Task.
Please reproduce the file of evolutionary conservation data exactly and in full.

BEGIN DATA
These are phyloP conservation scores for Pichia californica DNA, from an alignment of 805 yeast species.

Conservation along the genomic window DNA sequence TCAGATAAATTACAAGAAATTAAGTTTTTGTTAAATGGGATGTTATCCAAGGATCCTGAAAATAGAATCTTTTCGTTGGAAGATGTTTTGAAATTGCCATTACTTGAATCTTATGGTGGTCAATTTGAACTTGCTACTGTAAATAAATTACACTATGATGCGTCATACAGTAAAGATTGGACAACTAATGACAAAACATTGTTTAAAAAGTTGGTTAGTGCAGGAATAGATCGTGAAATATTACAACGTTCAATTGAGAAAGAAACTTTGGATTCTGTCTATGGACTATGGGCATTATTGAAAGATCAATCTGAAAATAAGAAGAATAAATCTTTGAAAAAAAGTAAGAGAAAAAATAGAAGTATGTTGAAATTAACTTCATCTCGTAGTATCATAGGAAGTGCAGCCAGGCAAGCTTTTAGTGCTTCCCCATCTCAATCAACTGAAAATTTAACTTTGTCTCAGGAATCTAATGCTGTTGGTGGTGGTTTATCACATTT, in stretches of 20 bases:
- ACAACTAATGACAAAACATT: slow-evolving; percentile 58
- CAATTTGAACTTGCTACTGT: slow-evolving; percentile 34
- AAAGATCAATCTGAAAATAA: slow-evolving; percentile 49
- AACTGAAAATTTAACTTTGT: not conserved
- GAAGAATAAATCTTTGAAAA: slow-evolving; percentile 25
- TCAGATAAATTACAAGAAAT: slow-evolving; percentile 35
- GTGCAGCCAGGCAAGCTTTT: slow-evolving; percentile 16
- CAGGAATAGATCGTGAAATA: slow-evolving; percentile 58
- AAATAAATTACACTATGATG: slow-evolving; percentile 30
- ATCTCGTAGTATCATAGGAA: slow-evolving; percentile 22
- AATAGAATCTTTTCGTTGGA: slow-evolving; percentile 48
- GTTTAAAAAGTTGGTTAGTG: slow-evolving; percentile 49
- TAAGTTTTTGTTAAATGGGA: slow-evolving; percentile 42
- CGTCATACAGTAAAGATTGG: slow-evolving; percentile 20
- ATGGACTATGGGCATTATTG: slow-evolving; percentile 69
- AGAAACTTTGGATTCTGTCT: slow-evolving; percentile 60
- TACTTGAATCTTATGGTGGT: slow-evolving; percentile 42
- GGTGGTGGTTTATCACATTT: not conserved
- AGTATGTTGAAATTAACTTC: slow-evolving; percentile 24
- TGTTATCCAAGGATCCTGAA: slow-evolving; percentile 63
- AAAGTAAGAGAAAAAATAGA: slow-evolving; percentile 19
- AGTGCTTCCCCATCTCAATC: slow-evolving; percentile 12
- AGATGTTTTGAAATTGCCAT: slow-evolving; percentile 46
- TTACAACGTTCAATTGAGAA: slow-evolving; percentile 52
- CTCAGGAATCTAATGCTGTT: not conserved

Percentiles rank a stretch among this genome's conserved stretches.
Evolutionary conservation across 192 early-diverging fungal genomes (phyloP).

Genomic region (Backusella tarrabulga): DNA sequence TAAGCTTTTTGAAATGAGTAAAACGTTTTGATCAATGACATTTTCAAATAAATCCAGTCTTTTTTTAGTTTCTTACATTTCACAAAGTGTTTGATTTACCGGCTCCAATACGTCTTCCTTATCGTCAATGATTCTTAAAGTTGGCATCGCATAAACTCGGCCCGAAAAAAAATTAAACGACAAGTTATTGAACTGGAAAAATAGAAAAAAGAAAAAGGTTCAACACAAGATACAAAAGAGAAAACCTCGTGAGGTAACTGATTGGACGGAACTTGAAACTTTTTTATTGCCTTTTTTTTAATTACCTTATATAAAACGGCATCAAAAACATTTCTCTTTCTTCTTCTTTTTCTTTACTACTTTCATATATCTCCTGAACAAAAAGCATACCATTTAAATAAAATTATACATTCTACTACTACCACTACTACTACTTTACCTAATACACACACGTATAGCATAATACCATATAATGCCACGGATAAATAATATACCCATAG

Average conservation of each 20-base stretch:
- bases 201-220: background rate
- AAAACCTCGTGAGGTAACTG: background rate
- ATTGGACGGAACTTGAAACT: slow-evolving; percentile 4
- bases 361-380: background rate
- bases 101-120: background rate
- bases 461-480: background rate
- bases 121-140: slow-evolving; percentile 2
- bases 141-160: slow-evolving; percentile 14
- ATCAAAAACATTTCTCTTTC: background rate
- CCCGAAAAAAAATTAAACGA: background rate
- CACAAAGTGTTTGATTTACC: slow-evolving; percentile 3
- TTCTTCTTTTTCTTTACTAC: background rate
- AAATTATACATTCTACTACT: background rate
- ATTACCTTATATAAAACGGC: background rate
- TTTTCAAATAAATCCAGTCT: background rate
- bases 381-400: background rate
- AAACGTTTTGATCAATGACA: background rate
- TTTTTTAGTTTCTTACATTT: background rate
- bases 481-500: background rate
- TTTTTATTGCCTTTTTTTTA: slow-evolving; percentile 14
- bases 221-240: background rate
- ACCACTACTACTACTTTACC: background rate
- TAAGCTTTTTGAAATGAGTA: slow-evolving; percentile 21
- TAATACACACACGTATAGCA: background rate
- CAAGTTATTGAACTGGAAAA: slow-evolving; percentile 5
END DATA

These are phyloP conservation scores for Pichia californica DNA, from an alignment of 805 yeast species.

Conservation along the genomic window DNA sequence TCAGATAAATTACAAGAAATTAAGTTTTTGTTAAATGGGATGTTATCCAAGGATCCTGAAAATAGAATCTTTTCGTTGGAAGATGTTTTGAAATTGCCATTACTTGAATCTTATGGTGGTCAATTTGAACTTGCTACTGTAAATAAATTACACTATGATGCGTCATACAGTAAAGATTGGACAACTAATGACAAAACATTGTTTAAAAAGTTGGTTAGTGCAGGAATAGATCGTGAAATATTACAACGTTCAATTGAGAAAGAAACTTTGGATTCTGTCTATGGACTATGGGCATTATTGAAAGATCAATCTGAAAATAAGAAGAATAAATCTTTGAAAAAAAGTAAGAGAAAAAATAGAAGTATGTTGAAATTAACTTCATCTCGTAGTATCATAGGAAGTGCAGCCAGGCAAGCTTTTAGTGCTTCCCCATCTCAATCAACTGAAAATTTAACTTTGTCTCAGGAATCTAATGCTGTTGGTGGTGGTTTATCACATTT, in stretches of 20 bases:
- ACAACTAATGACAAAACATT: slow-evolving; percentile 58
- CAATTTGAACTTGCTACTGT: slow-evolving; percentile 34
- AAAGATCAATCTGAAAATAA: slow-evolving; percentile 49
- AACTGAAAATTTAACTTTGT: not conserved
- GAAGAATAAATCTTTGAAAA: slow-evolving; percentile 25
- TCAGATAAATTACAAGAAAT: slow-evolving; percentile 35
- GTGCAGCCAGGCAAGCTTTT: slow-evolving; percentile 16
- CAGGAATAGATCGTGAAATA: slow-evolving; percentile 58
- AAATAAATTACACTATGATG: slow-evolving; percentile 30
- ATCTCGTAGTATCATAGGAA: slow-evolving; percentile 22
- AATAGAATCTTTTCGTTGGA: slow-evolving; percentile 48
- GTTTAAAAAGTTGGTTAGTG: slow-evolving; percentile 49
- TAAGTTTTTGTTAAATGGGA: slow-evolving; percentile 42
- CGTCATACAGTAAAGATTGG: slow-evolving; percentile 20
- ATGGACTATGGGCATTATTG: slow-evolving; percentile 69
- AGAAACTTTGGATTCTGTCT: slow-evolving; percentile 60
- TACTTGAATCTTATGGTGGT: slow-evolving; percentile 42
- GGTGGTGGTTTATCACATTT: not conserved
- AGTATGTTGAAATTAACTTC: slow-evolving; percentile 24
- TGTTATCCAAGGATCCTGAA: slow-evolving; percentile 63
- AAAGTAAGAGAAAAAATAGA: slow-evolving; percentile 19
- AGTGCTTCCCCATCTCAATC: slow-evolving; percentile 12
- AGATGTTTTGAAATTGCCAT: slow-evolving; percentile 46
- TTACAACGTTCAATTGAGAA: slow-evolving; percentile 52
- CTCAGGAATCTAATGCTGTT: not conserved

Percentiles rank a stretch among this genome's conserved stretches.
Evolutionary conservation across 192 early-diverging fungal genomes (phyloP).

Genomic region (Backusella tarrabulga): DNA sequence TAAGCTTTTTGAAATGAGTAAAACGTTTTGATCAATGACATTTTCAAATAAATCCAGTCTTTTTTTAGTTTCTTACATTTCACAAAGTGTTTGATTTACCGGCTCCAATACGTCTTCCTTATCGTCAATGATTCTTAAAGTTGGCATCGCATAAACTCGGCCCGAAAAAAAATTAAACGACAAGTTATTGAACTGGAAAAATAGAAAAAAGAAAAAGGTTCAACACAAGATACAAAAGAGAAAACCTCGTGAGGTAACTGATTGGACGGAACTTGAAACTTTTTTATTGCCTTTTTTTTAATTACCTTATATAAAACGGCATCAAAAACATTTCTCTTTCTTCTTCTTTTTCTTTACTACTTTCATATATCTCCTGAACAAAAAGCATACCATTTAAATAAAATTATACATTCTACTACTACCACTACTACTACTTTACCTAATACACACACGTATAGCATAATACCATATAATGCCACGGATAAATAATATACCCATAG

Average conservation of each 20-base stretch:
- bases 201-220: background rate
- AAAACCTCGTGAGGTAACTG: background rate
- ATTGGACGGAACTTGAAACT: slow-evolving; percentile 4
- bases 361-380: background rate
- bases 101-120: background rate
- bases 461-480: background rate
- bases 121-140: slow-evolving; percentile 2
- bases 141-160: slow-evolving; percentile 14
- ATCAAAAACATTTCTCTTTC: background rate
- CCCGAAAAAAAATTAAACGA: background rate
- CACAAAGTGTTTGATTTACC: slow-evolving; percentile 3
- TTCTTCTTTTTCTTTACTAC: background rate
- AAATTATACATTCTACTACT: background rate
- ATTACCTTATATAAAACGGC: background rate
- TTTTCAAATAAATCCAGTCT: background rate
- bases 381-400: background rate
- AAACGTTTTGATCAATGACA: background rate
- TTTTTTAGTTTCTTACATTT: background rate
- bases 481-500: background rate
- TTTTTATTGCCTTTTTTTTA: slow-evolving; percentile 14
- bases 221-240: background rate
- ACCACTACTACTACTTTACC: background rate
- TAAGCTTTTTGAAATGAGTA: slow-evolving; percentile 21
- TAATACACACACGTATAGCA: background rate
- CAAGTTATTGAACTGGAAAA: slow-evolving; percentile 5